Depending on the starting materials selected for use in the above-described process, a wide range of novel siloxane-vinyl block and graft copolymers can be efficiently obtained. As used herein, the term “block copolymer” refers to a linear copolymer wherein several monomers of a single first species are proximally connected and then sequentially connected to another chain of proximally connected monomers of another single species that is different than the first species. The term “graft copolymer”, as used herein, refers to a non-linear copolymer wherein one or more chains consisting of a single species of monomer are connected to a main polymer chain of a different species as side-chains. Thus, according to yet another aspect of the present invention, provided are novel siloxane-vinyl block and graft copolymers.
Additionally, by engineering the redox initiator, the copolymerization reactions which occur are more selective thereby leading to a higher yield and better process control of, and less side products in, the desired product stream. As used herein, the term “product stream” refers to a process wherein siloxane and vinyl monomers are reacted to form a product of block or graft copolymers. Although the term “stream” is used, it should be understood that the present invention can be applied to batch or continuous processes. The term “product yield” refers to the weight percentage of targeted copolymer that is formed via a product stream based upon the weight of the reactants.
The present invention is further described in light of the following examples which are intended to be illustrative but not limiting in any manner.
Examples 1-4 demonstrates the preparation of aldehyde functional Silicone-polyethylmethacrylate copolymer.
According to this preparation method, a mixture is prepared from the following:
Methanol for used for workup and chlorobenzene was used for washing purposes.
Through the above mentioned mixture a stream of nitrogen is passed for 5 minutes. In an atmosphere of nitrogen, the mixture is heated to 70° C. for 21 hours, during which the reaction mixture becomes viscous. After cooling to approximately 40° C., the solution is transferred to a beaker with an additional 50 mL of chlorobenzene. While stirring with an Ultrturrax machine (IKA Laborwerke), methanol (0.8 L) is added. The polymer precipitates as a rod-like material. More methanol (0.6 L) is added while stirring at high speed (14000 rpm). The mother liquor is decanted off. To the viscous polymeric material more methanol (0.5 L) is added while cooling the beaker with ice. The mixture is stirred for approximately 1 hour. The polymeric material is filtered off, washed with methanol, and then dried with air. The process yields 27.5 g of a white product with some lumps. A GPC scan of this product is shown in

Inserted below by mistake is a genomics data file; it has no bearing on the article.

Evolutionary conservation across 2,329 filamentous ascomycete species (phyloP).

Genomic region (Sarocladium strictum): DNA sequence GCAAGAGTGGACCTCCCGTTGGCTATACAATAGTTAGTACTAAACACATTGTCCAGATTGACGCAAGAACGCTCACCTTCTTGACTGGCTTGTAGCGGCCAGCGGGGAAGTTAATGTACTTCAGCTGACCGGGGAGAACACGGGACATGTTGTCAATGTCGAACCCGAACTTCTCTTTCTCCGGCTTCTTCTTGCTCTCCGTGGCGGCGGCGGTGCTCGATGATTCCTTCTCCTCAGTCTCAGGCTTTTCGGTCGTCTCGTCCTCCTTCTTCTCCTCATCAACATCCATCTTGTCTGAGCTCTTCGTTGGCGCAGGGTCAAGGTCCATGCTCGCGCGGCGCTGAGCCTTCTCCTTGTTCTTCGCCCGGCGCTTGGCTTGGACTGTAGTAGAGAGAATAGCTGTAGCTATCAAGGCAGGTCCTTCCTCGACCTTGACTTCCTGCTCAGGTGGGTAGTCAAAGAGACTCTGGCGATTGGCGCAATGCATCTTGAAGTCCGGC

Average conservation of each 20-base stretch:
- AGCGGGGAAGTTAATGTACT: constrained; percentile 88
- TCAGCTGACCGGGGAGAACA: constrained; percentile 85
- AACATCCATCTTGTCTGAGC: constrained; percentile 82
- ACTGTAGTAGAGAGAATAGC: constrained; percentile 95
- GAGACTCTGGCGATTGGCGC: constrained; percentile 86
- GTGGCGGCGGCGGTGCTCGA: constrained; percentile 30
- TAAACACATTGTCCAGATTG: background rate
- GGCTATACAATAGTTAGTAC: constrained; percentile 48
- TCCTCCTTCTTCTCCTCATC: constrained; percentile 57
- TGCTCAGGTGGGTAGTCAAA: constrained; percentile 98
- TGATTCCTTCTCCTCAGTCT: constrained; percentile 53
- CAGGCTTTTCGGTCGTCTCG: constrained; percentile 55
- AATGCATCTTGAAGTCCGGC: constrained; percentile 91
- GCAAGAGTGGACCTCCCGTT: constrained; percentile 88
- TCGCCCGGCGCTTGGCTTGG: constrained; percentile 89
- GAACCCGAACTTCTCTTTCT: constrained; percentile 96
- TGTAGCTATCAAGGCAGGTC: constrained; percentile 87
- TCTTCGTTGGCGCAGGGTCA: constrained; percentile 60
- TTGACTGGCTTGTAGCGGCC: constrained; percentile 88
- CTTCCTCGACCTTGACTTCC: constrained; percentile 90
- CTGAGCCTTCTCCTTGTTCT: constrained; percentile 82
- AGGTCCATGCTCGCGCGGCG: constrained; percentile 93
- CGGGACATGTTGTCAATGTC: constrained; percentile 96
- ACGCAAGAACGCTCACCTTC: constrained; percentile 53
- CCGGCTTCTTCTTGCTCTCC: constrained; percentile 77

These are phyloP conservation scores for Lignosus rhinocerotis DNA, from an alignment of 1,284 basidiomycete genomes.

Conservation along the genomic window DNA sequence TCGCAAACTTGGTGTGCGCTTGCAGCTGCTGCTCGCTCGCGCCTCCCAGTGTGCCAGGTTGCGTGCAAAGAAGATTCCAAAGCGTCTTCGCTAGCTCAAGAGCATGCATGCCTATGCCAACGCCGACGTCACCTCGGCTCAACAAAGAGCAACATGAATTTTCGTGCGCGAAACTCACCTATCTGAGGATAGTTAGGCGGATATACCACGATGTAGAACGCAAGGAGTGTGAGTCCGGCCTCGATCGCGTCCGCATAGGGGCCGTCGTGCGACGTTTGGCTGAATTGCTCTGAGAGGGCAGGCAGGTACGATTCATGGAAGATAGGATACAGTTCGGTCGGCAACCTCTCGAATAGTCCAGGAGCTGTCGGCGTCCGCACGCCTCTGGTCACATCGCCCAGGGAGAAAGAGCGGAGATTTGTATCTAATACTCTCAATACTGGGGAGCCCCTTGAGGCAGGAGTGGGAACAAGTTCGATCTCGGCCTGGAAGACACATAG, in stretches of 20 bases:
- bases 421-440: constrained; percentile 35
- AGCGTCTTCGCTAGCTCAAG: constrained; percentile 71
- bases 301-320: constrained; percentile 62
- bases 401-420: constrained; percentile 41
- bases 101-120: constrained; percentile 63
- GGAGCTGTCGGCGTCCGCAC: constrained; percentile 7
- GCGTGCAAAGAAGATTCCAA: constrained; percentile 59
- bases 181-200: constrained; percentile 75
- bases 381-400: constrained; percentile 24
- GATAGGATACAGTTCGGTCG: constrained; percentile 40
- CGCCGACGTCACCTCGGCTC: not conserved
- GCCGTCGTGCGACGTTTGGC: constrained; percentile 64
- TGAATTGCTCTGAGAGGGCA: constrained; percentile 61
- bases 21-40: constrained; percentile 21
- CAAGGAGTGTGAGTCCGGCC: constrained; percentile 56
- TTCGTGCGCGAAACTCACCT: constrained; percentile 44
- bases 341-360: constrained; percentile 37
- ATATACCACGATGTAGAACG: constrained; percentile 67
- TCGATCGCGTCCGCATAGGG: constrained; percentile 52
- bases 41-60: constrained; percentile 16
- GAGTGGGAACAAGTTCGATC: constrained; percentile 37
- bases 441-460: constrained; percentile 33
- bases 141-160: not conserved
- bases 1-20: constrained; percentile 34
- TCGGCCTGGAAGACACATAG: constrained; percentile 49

The procedure of Example 1 was repeated, but without chlorobenzene as a solvent and with the following amounts of reactants and reagents:
The procedure of Example 1 was repeated, but with the following amounts of reactants and reagents:
The procedure of Example 1 was repeated, but with the following amounts of reactants and reagents:
Having thus described a few particular embodiments of the invention, various alterations, modifications, and improvements will readily occur to those skilled in the art. Such alterations, modifications, and improvements, as are made obvious by this disclosure, are intended to be part of this description though not expressly stated herein, and are intended to be within the spirit and scope of the invention. Accordingly, the foregoing description is by way of example only, and not limiting. The invention is limited only as defined in the following claims and equivalents thereto.
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|WO2006014328A1||1 Jul 2005||9 Feb 2006||Honeywell International Inc.||Functional siloxanes and silanes and their vinyl co-polymers|
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|Clasificación de EE.UU.||528/25, 528/31|
|Clasificación internacional||C08G77/12, C08G77/04|
|Clasificación cooperativa||C08G77/12, A61Q19/00, C08F290/068, A61K8/891, C08F293/005, C08L53/00, C08G77/442, C08L51/085, C08G77/38, C08F283/12|
|Clasificación europea||C08L51/08S, C08L53/00, A61K8/891, C08G77/442, C08F283/12, A61Q19/00, C08G77/38, C08F290/06F, C08F293/00B|
|4 Mar 2009||AS||Assignment|
Owner name: HONEYWELL INTERNATIONAL INC., NEW JERSEY
Free format text: ASSIGNMENT OF ASSIGNORS INTEREST;ASSIGNOR:ASIRVATHAM, EDWARD, MR.;REEL/FRAME:022340/0858
Effective date: 20090303
Owner name: HONEYWELL INTERNATIONAL INC.,NEW JERSEY
Free format text: ASSIGNMENT OF ASSIGNORS INTEREST;ASSIGNOR:ASIRVATHAM, EDWARD, MR.;REEL/FRAME:022340/0858
Effective date: 20090303
|25 Sep 2013||FPAY||Fee payment|
Year of fee payment: 4